Three famous theologians have just arrived in Heaven, and they are all waiting outside of a room for a debriefing interview with St. Peter. The first to go in is Walter Kasper, and he is called into the room. He is in there for about an hour, and when he comes out he has tears of joy and relief streaming down his face. He is overheard saying to himself: “I was afraid I was wrong about so many things!” The second is Hans Küng. After he is called into the room, he is in there for a few hours. When he comes out, he is shaking his head in disbelief, and he looks troubled. He says to himself as he leaves: “I cannot believe I was wrong about so many things!” The third is Joseph Ratzinger. He goes in with a portfolio of lecture notes penned while in retirement. He is in there for days. Finally, the doors open and St. Peter comes out, saying “I cannot believe I was wrong about everything!” Somewhat of an in-house anecdote indicative of the different approach to things in Church circles, characteristic of so many walks of life. Different strokes for different folks!
Wherever two or three people come together, whether in pursuit of a common cause or not, inevitably differences of opinion will arise and varying approaches to doing things will emerge. Unfortunately in many walks of life polarisation of opinion, taking strong, sometimes intractable approaches that cause conflict and division appear to be on the rise. We see this very evident in the emergence and growth of the ‘far right’ protesting in relation to migration of peoples. Church personnel are not exempt from this either as we see from the story above. It is a sad reality and a scandal to the believing community that stark divisions and splits have emerged in the Christian Churches over last three or four hundred years.
One of the positive ways of addressing this is Church Unity week, a time to pray and take concrete action that might lead to reconciliation, mutual understanding and better coping with difference and disagreement. For the past one hundred or so years this has been celebrated in January and in some parts of the world in the lead up to Pentecost.
The theme for the week of prayer for Church Unity this year is taken from the Gospel; “You shall love the Lord your God … and your neighbour as yourself” (Luke 10:27). In the passage selected Jesus reaffirmed the traditional Jewish teaching from the Old Testament. The lawyer in the gospel passage asks Jesus, “and who is my neighbour?” The question of how far the biblical obligation to love should reach was a disputed one among doctors of the law. The question asked of Jesus by the lawyer is therefore a provocative one. Jesus responds to the question with a parable illustrating love extending far beyond the limits expected by the lawyer.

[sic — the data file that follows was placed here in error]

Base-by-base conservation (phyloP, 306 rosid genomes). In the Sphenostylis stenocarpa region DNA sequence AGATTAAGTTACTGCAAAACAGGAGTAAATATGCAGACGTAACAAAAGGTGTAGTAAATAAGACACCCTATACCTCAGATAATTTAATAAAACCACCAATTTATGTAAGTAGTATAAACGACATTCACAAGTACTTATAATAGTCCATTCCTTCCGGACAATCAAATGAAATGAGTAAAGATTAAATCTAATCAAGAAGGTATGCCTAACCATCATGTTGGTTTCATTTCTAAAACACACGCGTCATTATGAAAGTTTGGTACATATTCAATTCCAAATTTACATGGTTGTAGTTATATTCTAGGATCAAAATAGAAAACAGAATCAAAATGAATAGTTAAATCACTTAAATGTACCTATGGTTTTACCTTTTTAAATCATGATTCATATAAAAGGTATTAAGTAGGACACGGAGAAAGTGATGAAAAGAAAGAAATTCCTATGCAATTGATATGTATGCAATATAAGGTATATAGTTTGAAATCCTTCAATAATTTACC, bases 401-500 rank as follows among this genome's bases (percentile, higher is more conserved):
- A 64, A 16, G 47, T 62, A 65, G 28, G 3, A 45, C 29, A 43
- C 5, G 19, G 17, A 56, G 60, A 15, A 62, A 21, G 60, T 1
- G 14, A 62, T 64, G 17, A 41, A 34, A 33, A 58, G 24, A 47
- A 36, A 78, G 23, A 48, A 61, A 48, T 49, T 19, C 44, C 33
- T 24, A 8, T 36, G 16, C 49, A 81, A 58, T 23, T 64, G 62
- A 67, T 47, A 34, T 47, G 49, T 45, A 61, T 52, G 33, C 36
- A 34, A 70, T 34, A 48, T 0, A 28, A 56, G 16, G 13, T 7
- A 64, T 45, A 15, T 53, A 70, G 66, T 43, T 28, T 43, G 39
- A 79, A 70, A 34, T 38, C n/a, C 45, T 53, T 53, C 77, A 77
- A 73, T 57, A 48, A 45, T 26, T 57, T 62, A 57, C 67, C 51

The call to love God and love neighbour is as radical as it is simple. Love God. Love your neighbour. I’m often amazed at how we can complicate things so much and get tied up in knots trying to interpret simple instructions. In doing that the meaning can become unclear, like muddied water.
We are challenged to bear united witness about human kind, about God, about Christ and about the Holy Spirit. We are challenged to preach Jesus Christ as the way, the truth and the light. In the words of an Orthodox Bishop, Ignatius of Natchia, commenting on the work of the Holy Spirit he said “without the Holy Spirit, God is far away. Christ stays in the past, the Gospel is a dead letter, the Church is simply an organisation, authority a matter of domination, mission is a matter of propaganda, liturgy no more than an evocation, Christian living a slave morality. But with the Holy Spirit the cosmos is resurrected and groans with the birth-pangs of the kingdom, the risen Christ is there, the Gospel is the power of life, the Church shows forth the life of the Trinity, authority is a liberating service, mission is a Pentecost, the liturgy is both memorial and anticipation, human action is defied”.
In seeking the inspiration and guidance of that same Holy Spirit a prayer from Carl Moeddel sets us on that path as we celebrate the hope of Church Unity. One only Holy Spirit of Father and son in whom all are baptized, one giver of many gifts, one tree of many fruits, one speaker of every tongue, renew in our day the wonders of Pentecost. Grant that people of every race and nation may understand one another, and as one, proclaim the praises of God. Grant that all may be one, as you, Spirit, with the Father and the Son are one God, one Lord. Grant unity to the Body of Christ; grant unity to the human family. Sole breath of every living thing, may all be one who, in you, live and move and have their being.
✠ Fintan Monahan – Bishop of Killaloe
The universal week of prayer for Christian Unity is celebrated this year from January 18th– 25th.
Clare Champion Article, Friday, January 19th